By Pam Martens: April 23, 2013
Yesterday, Mary Jo White, the new Chair of the Securities and Exchange Commission, announced that a law partner from the firm she just left, Debevoise & Plimpton LLP, would become the new Co-Director of the SEC’s Division of Enforcement – the unit that decides who gets prosecuted and who gets a pass.
In making the announcement that Andrew Ceresney of Debevoise & Plimpton will share the post with the Acting Director, George Canellos, White called Ceresney a “former prosecutor.” That hardly does justice to the cozy ties between Ceresney and Wall Street. (Ceresney worked for the U.S. Attorney’s office in the Southern District of New York in a prior career but has been employed at Debevoise since 2003.)
This time last year, Ceresney was basking in the glow of a herculean accomplishment for JPMorgan Chase, Citigroup, Wells Fargo, Bank of America and Ally. While directly employed as counsel to JPMorgan Chase, Ceresney had played a pivotal role in directing the negotiations between the U.S. Justice Department, 49 state attorneys general and an array of Federal regulators to tie up with a neat little red ribbon charges of mortgage, foreclosure and servicing fraud into the infamous National Mortgage Settlement – a deal big on promises and short on cash.
The Assistant U.S. Attorney at the U.S. Justice Department who worked with Ceresney in cementing that deal was Thomas J. Perrelli. Not long thereafter, Perrelli re-joined Jenner & Block, a corporate law firm with Wall Street clients.
The National Mortgage Settlement or NMS, which was promoted as a $25 billion settlement, was announced in February of last year. To date, no hard cash to injured borrowers has been paid out. A statement was added to the settlement’s official web site yesterday (which, bizarrely, is adorned with gleefully happy homeowners). The statement advises that “Approximately $1.5 billion of the funds recovered in the national settlement are being used to compensate borrowers who lost their home to foreclosure during the period of January 1, 2008, to December 31, 2011… Checks to borrowers who submitted claim forms are expected to be mailed in 4 to 6 weeks. The exact amount of the payment to be made to each eligible claimant is not yet known but it is anticipated it will exceed the minimum payment of $840 that was indicated on the claim form.”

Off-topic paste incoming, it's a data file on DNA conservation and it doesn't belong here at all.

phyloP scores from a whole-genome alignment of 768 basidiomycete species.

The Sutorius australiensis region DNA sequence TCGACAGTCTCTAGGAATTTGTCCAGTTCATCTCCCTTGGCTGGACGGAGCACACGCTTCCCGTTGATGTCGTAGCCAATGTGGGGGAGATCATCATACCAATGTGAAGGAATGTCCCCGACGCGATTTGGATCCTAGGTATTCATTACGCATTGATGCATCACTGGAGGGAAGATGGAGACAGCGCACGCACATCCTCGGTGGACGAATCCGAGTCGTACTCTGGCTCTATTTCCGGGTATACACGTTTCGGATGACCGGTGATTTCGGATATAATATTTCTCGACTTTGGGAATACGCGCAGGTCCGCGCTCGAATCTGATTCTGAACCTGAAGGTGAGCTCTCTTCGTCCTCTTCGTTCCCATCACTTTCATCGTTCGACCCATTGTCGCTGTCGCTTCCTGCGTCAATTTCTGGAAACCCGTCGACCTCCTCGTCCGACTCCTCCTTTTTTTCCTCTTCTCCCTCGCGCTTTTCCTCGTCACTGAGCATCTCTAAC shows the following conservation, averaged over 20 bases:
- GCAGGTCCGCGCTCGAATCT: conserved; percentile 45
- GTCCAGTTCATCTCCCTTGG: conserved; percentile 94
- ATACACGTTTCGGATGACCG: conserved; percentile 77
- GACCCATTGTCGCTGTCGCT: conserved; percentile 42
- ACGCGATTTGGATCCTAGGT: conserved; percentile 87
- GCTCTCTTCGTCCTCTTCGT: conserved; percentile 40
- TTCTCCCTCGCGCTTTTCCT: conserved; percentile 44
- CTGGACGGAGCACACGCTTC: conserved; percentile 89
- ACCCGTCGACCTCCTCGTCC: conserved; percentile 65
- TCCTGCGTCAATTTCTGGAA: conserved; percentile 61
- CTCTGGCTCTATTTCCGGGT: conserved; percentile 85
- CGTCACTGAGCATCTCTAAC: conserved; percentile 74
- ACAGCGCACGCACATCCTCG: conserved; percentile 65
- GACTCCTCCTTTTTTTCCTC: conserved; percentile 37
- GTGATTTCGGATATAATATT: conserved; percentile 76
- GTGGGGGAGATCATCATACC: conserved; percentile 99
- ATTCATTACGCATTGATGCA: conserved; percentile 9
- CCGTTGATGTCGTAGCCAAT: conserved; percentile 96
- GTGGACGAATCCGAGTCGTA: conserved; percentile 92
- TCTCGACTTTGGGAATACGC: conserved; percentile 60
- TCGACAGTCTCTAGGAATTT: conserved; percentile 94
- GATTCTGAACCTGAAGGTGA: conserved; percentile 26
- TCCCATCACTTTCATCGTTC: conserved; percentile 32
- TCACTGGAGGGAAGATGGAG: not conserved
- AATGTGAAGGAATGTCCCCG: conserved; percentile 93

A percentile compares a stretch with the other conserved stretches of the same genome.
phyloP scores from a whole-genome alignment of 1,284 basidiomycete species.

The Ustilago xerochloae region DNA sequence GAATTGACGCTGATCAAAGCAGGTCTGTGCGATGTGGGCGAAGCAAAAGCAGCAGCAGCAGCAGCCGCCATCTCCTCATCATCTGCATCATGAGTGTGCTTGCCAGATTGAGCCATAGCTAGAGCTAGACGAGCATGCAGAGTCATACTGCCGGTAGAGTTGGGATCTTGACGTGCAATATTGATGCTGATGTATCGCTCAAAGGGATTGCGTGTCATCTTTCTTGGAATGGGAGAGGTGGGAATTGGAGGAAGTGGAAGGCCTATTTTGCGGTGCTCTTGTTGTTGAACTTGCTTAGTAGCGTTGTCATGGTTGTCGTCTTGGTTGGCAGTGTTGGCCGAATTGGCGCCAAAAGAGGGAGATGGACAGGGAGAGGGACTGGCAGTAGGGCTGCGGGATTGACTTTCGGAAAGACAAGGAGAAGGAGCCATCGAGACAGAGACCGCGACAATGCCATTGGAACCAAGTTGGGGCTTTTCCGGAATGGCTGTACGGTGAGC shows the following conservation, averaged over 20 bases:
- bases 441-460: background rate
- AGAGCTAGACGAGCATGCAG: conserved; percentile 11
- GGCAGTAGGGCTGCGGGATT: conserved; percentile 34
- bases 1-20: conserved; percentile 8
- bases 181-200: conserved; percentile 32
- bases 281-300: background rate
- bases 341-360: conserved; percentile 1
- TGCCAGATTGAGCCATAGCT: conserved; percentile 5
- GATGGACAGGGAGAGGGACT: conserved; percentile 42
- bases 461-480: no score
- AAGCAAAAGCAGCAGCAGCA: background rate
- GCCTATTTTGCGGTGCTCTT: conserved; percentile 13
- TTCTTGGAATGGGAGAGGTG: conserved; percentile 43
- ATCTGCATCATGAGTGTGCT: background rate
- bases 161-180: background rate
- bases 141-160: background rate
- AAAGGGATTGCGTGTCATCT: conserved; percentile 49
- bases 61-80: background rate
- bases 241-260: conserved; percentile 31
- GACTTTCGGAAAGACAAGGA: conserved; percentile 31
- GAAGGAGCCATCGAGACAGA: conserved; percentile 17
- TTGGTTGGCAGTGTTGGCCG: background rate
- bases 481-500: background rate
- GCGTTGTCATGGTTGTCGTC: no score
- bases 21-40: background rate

Let that sink in for a moment. You lost your home to an illegal foreclosure, potentially as long ago as January 1, 2008, and half a decade later you might be able to look forward to $840.
The more evil twin sister of the National Foreclosure Settlement, as we reported in a series last week here at Wall Street On Parade, is the Independent Foreclosure Review settlement, where Wall Street banks were allowed to determine who was harmed and define the categories of harm, essentially becoming their own regulators.
This month and last, news has been spewing forth that the National Mortgage Settlement is running a close second in dirty dealing with the Independent Foreclosure Review. Senator Barbara Boxer sent a letter on April 12 to U.S. Attorney General Eric Holder, demanding a full scale investigation. Boxer wrote:
“A recent survey of housing counselors in my own state of California found widespread violations of the NMS. Among the most troubling findings of the survey, which was conducted by the California Reinvestment Coalition, large majorities of counselors reported that despite the settlement’s requirements, the largest banks still frequently were failing to: provide borrowers with a Single Point of Contact who was accessible, consistent or knowledgeable; stop the foreclosure process while borrowers were negotiating in good faith for a loan modification – a practice known as dual tracking; or honor timelines for responding to, and deciding upon, borrower applications for loan modifications.”